The movement to sell locally sourced, artisanal food and drink has picked up steam in recent years as many consumers demand better quality products with a smaller environmental footprint and traceable pedigree. But some Dutch researchers are taking this idea a step further, proposing the creation of village-level “meat factories” that would produce unique flavors of artificial beef, pork or chicken, all from a biotech reactor.
The study builds upon work done last year, the so-called “test-tube hamburger” that was created by researchers at the University of Maastrict in the Netherlands and unveiled at a tasting in London.
This latest study by a pair of researchers at Wagenigen University proposes a device that can create meat cells in a metal container – enough to feed a small amount of “cultured beef” each month to a village of 2,650 people.
“We thought it was interesting and most promising to do cultured meat on a small scale,” said Cor van der Weele, professor of philosophy who wrote the paper with biotechnology professor Johannes Tamper in the journal Trends in Biotechnology. “A small scale is also good from a biotechnology point of view.”
Van der Weele said she was inspired to come up with this alternative to meat because of her concerns over animal welfare, as well as the environmental impact of land used to grow beef cattle.
“Raising small numbers of animals in a village is fine,” Van der Weele said. “But the way animals are raised now is not in small amounts but in large scale and factory farms.”
The process extracts stem cells from muscle tissue of cows, pigs or chickens, and culturing them in a 20 meter-squared bioreactor. The number of cells would grow exponentially as long as the liquid culture medium can be kept sterile, according to the study. The reactor would produce 22 pounds of meat per person per year, enough to reduce, but not eliminate, demand for other sources of animal protein.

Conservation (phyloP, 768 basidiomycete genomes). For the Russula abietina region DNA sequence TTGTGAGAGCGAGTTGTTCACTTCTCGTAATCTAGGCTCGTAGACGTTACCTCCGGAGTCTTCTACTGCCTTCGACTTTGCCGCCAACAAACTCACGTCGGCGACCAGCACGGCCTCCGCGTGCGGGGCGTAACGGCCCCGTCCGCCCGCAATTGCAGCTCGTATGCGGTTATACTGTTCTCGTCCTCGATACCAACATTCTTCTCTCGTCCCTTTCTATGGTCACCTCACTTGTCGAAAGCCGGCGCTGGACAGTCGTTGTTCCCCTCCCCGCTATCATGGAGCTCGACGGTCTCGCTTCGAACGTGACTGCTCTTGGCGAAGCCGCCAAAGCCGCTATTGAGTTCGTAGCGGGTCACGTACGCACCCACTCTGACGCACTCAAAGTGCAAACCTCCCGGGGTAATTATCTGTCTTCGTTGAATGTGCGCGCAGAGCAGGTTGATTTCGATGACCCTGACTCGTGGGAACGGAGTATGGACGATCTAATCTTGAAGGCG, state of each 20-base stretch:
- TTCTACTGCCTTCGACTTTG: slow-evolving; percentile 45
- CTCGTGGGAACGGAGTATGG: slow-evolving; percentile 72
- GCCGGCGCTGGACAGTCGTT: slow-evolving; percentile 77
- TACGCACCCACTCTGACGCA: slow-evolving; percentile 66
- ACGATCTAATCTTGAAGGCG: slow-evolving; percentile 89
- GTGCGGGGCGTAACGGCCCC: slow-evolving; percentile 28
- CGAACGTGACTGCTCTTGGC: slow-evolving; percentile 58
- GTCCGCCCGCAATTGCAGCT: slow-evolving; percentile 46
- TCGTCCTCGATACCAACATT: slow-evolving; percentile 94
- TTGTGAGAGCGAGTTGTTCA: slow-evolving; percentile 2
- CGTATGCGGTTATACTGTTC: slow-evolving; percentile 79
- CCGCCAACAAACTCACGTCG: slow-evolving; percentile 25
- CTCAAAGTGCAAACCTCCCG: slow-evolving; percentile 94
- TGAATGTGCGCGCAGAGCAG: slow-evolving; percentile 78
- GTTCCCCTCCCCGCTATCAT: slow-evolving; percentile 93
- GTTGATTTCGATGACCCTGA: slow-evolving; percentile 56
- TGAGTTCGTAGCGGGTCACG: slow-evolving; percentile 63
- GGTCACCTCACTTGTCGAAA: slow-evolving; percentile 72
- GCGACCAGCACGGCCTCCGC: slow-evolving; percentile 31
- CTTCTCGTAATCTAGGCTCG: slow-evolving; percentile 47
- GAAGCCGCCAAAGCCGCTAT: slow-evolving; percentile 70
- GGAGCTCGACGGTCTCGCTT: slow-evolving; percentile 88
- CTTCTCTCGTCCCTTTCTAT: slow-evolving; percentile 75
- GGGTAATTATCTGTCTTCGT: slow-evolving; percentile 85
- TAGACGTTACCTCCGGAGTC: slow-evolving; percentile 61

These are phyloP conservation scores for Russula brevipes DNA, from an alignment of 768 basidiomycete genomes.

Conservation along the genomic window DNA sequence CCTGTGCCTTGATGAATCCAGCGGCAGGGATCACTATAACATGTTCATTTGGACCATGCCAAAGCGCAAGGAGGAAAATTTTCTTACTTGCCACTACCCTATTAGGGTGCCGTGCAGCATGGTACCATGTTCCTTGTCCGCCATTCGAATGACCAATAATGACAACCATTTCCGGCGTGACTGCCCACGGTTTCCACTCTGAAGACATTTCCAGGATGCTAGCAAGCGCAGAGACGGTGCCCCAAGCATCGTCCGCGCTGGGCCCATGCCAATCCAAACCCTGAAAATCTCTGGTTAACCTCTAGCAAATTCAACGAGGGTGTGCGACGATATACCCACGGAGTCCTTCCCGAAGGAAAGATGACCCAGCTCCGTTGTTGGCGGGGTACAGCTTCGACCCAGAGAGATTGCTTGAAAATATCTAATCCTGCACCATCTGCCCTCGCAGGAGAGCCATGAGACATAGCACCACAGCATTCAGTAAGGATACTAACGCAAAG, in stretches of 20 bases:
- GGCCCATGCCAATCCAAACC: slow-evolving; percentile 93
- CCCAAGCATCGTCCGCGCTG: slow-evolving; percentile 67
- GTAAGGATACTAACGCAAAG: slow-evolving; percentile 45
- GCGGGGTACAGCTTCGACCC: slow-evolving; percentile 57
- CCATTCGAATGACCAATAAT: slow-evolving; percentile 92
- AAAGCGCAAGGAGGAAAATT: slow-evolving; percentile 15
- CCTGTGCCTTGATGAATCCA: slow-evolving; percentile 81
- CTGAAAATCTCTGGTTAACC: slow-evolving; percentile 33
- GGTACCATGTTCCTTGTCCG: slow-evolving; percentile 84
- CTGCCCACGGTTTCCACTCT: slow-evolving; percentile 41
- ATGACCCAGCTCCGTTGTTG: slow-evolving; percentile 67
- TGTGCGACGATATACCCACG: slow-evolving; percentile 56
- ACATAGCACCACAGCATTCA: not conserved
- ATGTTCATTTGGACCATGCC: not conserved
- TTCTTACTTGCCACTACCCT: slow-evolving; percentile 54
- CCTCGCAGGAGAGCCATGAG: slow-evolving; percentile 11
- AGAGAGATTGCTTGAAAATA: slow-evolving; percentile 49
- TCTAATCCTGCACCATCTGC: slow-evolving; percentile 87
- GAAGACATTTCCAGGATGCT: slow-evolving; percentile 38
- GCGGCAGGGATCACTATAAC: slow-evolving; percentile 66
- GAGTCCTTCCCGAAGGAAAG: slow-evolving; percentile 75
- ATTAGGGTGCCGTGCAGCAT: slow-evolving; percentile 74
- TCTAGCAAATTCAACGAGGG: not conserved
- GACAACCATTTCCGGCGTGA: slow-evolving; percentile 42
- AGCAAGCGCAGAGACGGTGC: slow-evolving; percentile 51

Villages could tweak the meat to capture their own local flavors, or “terroir,” according to Van der Weele.
The Dutch researchers admit the biggest obstacle is cost. Last year’s in vitro burger cost $325,000 and any village-level bioreactor would need an expensive growth medium, pushing the cost to about $240 per pound of meat.
“From a technological perspective, ‘village-scale’ production is also a promising option,” the authors wrote. “From an economic point of view, however, competition with ‘normal’ meat is a big challenge; production cost emerges as the real problem. For cultured meat to become competitive, the price of conventional meat must increase greatly.”
Warren Ruder, assistant professor of biological systems engineering at Virginia Tech, agreed that the technology is already there to build bio-beef, it just cost a lot. “The type of culture they are describing is relatively simple,” Ruder said. “We’ve been making artificial muscle in the laboratory for a decade.”
Cost isn’t the only issue. Some critics wonder if people would really eat it. Last year’s burger was flavored with salt, egg powder, breadcrumbs, with beet juice and saffron for color.
“My gut reaction is lot of folks would have the same general feeling that I do,” said Chase Adams, a spokesman for the National Cattleman’s Beef Council in Washington, DC. “I don’t think it’s overly palatable.”